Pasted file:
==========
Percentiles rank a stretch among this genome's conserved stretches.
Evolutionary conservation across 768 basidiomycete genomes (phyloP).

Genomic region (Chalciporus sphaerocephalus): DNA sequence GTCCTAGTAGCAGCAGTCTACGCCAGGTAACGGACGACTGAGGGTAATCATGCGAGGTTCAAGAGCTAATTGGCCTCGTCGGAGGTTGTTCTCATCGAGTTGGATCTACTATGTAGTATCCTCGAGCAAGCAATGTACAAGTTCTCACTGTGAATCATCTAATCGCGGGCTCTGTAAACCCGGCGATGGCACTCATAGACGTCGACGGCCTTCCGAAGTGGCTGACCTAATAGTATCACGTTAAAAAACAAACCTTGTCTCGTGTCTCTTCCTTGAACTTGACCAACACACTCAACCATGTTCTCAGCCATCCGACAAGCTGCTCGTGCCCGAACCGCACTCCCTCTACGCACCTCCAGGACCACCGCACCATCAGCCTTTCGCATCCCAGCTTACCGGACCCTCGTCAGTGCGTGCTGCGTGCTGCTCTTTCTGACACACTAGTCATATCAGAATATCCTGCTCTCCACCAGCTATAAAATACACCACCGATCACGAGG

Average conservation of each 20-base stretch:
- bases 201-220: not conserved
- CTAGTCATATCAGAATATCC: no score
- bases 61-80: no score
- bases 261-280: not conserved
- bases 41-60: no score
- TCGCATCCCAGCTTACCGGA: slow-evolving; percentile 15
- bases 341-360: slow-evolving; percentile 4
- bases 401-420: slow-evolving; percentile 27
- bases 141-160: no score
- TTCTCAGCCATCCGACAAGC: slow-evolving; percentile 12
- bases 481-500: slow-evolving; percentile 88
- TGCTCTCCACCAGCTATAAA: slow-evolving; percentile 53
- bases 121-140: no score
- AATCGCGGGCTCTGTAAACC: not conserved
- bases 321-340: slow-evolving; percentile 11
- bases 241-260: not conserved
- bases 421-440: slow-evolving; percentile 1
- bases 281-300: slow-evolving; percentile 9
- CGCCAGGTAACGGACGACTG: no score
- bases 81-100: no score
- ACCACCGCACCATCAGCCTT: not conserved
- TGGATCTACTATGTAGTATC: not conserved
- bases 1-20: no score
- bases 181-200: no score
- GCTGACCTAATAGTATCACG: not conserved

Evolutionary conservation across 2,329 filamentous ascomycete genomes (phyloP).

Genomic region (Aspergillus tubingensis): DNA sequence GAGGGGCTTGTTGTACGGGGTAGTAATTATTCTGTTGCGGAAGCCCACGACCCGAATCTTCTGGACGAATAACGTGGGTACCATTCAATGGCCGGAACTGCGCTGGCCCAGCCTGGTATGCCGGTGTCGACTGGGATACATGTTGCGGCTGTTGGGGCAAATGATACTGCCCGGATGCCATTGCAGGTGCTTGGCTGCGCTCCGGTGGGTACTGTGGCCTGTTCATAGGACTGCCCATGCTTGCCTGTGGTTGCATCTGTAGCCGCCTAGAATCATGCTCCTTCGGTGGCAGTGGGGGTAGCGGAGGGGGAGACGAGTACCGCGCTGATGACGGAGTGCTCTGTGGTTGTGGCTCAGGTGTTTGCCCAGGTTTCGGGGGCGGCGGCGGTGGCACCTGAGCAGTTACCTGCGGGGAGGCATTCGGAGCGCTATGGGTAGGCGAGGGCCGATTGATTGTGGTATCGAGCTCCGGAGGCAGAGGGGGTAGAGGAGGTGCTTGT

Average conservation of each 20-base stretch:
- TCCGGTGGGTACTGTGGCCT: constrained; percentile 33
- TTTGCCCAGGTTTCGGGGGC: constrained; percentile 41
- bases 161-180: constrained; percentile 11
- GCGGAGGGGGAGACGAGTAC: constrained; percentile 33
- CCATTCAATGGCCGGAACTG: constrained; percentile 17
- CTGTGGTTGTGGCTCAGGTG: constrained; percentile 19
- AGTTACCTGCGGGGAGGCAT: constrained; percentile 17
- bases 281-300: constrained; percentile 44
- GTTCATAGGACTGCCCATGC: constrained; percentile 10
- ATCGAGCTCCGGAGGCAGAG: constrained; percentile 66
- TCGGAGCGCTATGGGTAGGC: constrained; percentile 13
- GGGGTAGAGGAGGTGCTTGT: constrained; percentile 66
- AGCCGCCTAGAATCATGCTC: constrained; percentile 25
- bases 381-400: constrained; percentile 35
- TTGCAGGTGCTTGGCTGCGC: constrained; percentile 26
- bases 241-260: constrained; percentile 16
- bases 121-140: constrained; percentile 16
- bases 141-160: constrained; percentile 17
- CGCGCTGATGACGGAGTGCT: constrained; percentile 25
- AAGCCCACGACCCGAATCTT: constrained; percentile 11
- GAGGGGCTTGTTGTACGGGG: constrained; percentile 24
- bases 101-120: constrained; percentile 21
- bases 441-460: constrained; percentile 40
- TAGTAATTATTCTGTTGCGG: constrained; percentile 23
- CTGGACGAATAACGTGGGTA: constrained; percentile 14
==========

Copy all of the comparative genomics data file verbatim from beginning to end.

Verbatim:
Percentiles rank a stretch among this genome's conserved stretches.
Evolutionary conservation across 768 basidiomycete genomes (phyloP).

Genomic region (Chalciporus sphaerocephalus): DNA sequence GTCCTAGTAGCAGCAGTCTACGCCAGGTAACGGACGACTGAGGGTAATCATGCGAGGTTCAAGAGCTAATTGGCCTCGTCGGAGGTTGTTCTCATCGAGTTGGATCTACTATGTAGTATCCTCGAGCAAGCAATGTACAAGTTCTCACTGTGAATCATCTAATCGCGGGCTCTGTAAACCCGGCGATGGCACTCATAGACGTCGACGGCCTTCCGAAGTGGCTGACCTAATAGTATCACGTTAAAAAACAAACCTTGTCTCGTGTCTCTTCCTTGAACTTGACCAACACACTCAACCATGTTCTCAGCCATCCGACAAGCTGCTCGTGCCCGAACCGCACTCCCTCTACGCACCTCCAGGACCACCGCACCATCAGCCTTTCGCATCCCAGCTTACCGGACCCTCGTCAGTGCGTGCTGCGTGCTGCTCTTTCTGACACACTAGTCATATCAGAATATCCTGCTCTCCACCAGCTATAAAATACACCACCGATCACGAGG

Average conservation of each 20-base stretch:
- bases 201-220: not conserved
- CTAGTCATATCAGAATATCC: no score
- bases 61-80: no score
- bases 261-280: not conserved
- bases 41-60: no score
- TCGCATCCCAGCTTACCGGA: slow-evolving; percentile 15
- bases 341-360: slow-evolving; percentile 4
- bases 401-420: slow-evolving; percentile 27
- bases 141-160: no score
- TTCTCAGCCATCCGACAAGC: slow-evolving; percentile 12
- bases 481-500: slow-evolving; percentile 88
- TGCTCTCCACCAGCTATAAA: slow-evolving; percentile 53
- bases 121-140: no score
- AATCGCGGGCTCTGTAAACC: not conserved
- bases 321-340: slow-evolving; percentile 11
- bases 241-260: not conserved
- bases 421-440: slow-evolving; percentile 1
- bases 281-300: slow-evolving; percentile 9
- CGCCAGGTAACGGACGACTG: no score
- bases 81-100: no score
- ACCACCGCACCATCAGCCTT: not conserved
- TGGATCTACTATGTAGTATC: not conserved
- bases 1-20: no score
- bases 181-200: no score
- GCTGACCTAATAGTATCACG: not conserved

Evolutionary conservation across 2,329 filamentous ascomycete genomes (phyloP).

Genomic region (Aspergillus tubingensis): DNA sequence GAGGGGCTTGTTGTACGGGGTAGTAATTATTCTGTTGCGGAAGCCCACGACCCGAATCTTCTGGACGAATAACGTGGGTACCATTCAATGGCCGGAACTGCGCTGGCCCAGCCTGGTATGCCGGTGTCGACTGGGATACATGTTGCGGCTGTTGGGGCAAATGATACTGCCCGGATGCCATTGCAGGTGCTTGGCTGCGCTCCGGTGGGTACTGTGGCCTGTTCATAGGACTGCCCATGCTTGCCTGTGGTTGCATCTGTAGCCGCCTAGAATCATGCTCCTTCGGTGGCAGTGGGGGTAGCGGAGGGGGAGACGAGTACCGCGCTGATGACGGAGTGCTCTGTGGTTGTGGCTCAGGTGTTTGCCCAGGTTTCGGGGGCGGCGGCGGTGGCACCTGAGCAGTTACCTGCGGGGAGGCATTCGGAGCGCTATGGGTAGGCGAGGGCCGATTGATTGTGGTATCGAGCTCCGGAGGCAGAGGGGGTAGAGGAGGTGCTTGT

Average conservation of each 20-base stretch:
- TCCGGTGGGTACTGTGGCCT: constrained; percentile 33
- TTTGCCCAGGTTTCGGGGGC: constrained; percentile 41
- bases 161-180: constrained; percentile 11
- GCGGAGGGGGAGACGAGTAC: constrained; percentile 33
- CCATTCAATGGCCGGAACTG: constrained; percentile 17
- CTGTGGTTGTGGCTCAGGTG: constrained; percentile 19
- AGTTACCTGCGGGGAGGCAT: constrained; percentile 17
- bases 281-300: constrained; percentile 44
- GTTCATAGGACTGCCCATGC: constrained; percentile 10
- ATCGAGCTCCGGAGGCAGAG: constrained; percentile 66
- TCGGAGCGCTATGGGTAGGC: constrained; percentile 13
- GGGGTAGAGGAGGTGCTTGT: constrained; percentile 66
- AGCCGCCTAGAATCATGCTC: constrained; percentile 25
- bases 381-400: constrained; percentile 35
- TTGCAGGTGCTTGGCTGCGC: constrained; percentile 26
- bases 241-260: constrained; percentile 16
- bases 121-140: constrained; percentile 16
- bases 141-160: constrained; percentile 17
- CGCGCTGATGACGGAGTGCT: constrained; percentile 25
- AAGCCCACGACCCGAATCTT: constrained; percentile 11
- GAGGGGCTTGTTGTACGGGG: constrained; percentile 24
- bases 101-120: constrained; percentile 21
- bases 441-460: constrained; percentile 40
- TAGTAATTATTCTGTTGCGG: constrained; percentile 23
- CTGGACGAATAACGTGGGTA: constrained; percentile 14